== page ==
NIH-funded project takes a closer look at early placental development

Dr. Laura Schulz, associate professor of OB-Gyn and Women's Health, holds an adjunct faculty position with the Division of Biological Sciences.

Preeclampsia is a leading cause of both maternal and infant mortality in pregnancy. It’s thought that the condition starts with improper development of the placenta, particularly in processes that occur very early in pregnancy. Unfortunately, studying human placenta during early pregnancy has its challenges.

“It’s not safe to take samples, and even when researchers can obtain placental tissue from the first trimester, they have no way of knowing which pregnancies would have gone on to develop preeclampsia in the third trimetser,” explains Dr. Laura Schulz, Adjunct Associate Professor of Biological Sciences.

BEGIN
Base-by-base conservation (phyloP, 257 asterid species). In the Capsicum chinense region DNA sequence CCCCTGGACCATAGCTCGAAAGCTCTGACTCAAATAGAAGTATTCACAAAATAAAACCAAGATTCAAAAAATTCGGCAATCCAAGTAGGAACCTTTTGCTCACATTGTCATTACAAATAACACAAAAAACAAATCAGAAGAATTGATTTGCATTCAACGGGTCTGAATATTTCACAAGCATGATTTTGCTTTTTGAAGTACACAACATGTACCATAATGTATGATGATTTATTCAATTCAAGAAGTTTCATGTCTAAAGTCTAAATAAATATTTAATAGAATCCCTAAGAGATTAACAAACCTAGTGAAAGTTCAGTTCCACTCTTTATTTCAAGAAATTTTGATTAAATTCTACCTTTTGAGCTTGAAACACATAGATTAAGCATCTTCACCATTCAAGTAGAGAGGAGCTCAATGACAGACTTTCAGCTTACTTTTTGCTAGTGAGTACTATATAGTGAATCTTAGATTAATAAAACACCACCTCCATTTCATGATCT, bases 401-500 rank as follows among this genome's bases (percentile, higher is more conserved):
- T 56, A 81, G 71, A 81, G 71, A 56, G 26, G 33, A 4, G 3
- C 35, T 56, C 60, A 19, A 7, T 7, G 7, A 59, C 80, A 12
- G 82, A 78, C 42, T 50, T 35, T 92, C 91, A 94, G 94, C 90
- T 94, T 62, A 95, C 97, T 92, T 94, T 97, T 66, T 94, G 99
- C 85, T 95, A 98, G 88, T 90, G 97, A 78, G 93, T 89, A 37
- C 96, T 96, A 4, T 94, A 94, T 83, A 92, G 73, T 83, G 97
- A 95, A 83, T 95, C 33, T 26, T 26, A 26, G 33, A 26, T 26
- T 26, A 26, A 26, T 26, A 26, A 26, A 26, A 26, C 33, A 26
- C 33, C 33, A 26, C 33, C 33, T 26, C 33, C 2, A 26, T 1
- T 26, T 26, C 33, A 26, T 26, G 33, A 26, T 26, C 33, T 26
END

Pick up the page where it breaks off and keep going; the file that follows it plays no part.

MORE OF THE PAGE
Schulz and her colleagues are using innovative cell culture models to understand how trophoblast cells differentiate in early pregnancy to form the major cell types of the placenta, both in normal pregnancies and pregnancies complicated by preeclampsia.

“The models are based on umbilical cord cells collected shortly after birth from control and preeclamptic pregnancies, and then reprogrammed into induced pluripotent stem cells or induced trophoblast stem cells, then cultured in two-dimensions and in three-dimensional organoids,” says Schulz. “We use these to study how each of the major trophoblast cell types forms in preeclampsia, and whether they have functioning mitochondria.”

Schulz and her co-PIs, R. Michael Roberts from the Division of Animal Sciences and Danny Schust from Duke University, were recently awarded a renewal of a five-year NIH research grant totaling more than $3 million in support of this research.

The award is supporting an undergraduate from the Division of Biological Sciences in addition to postdoctoral fellows and scientists from the other departments.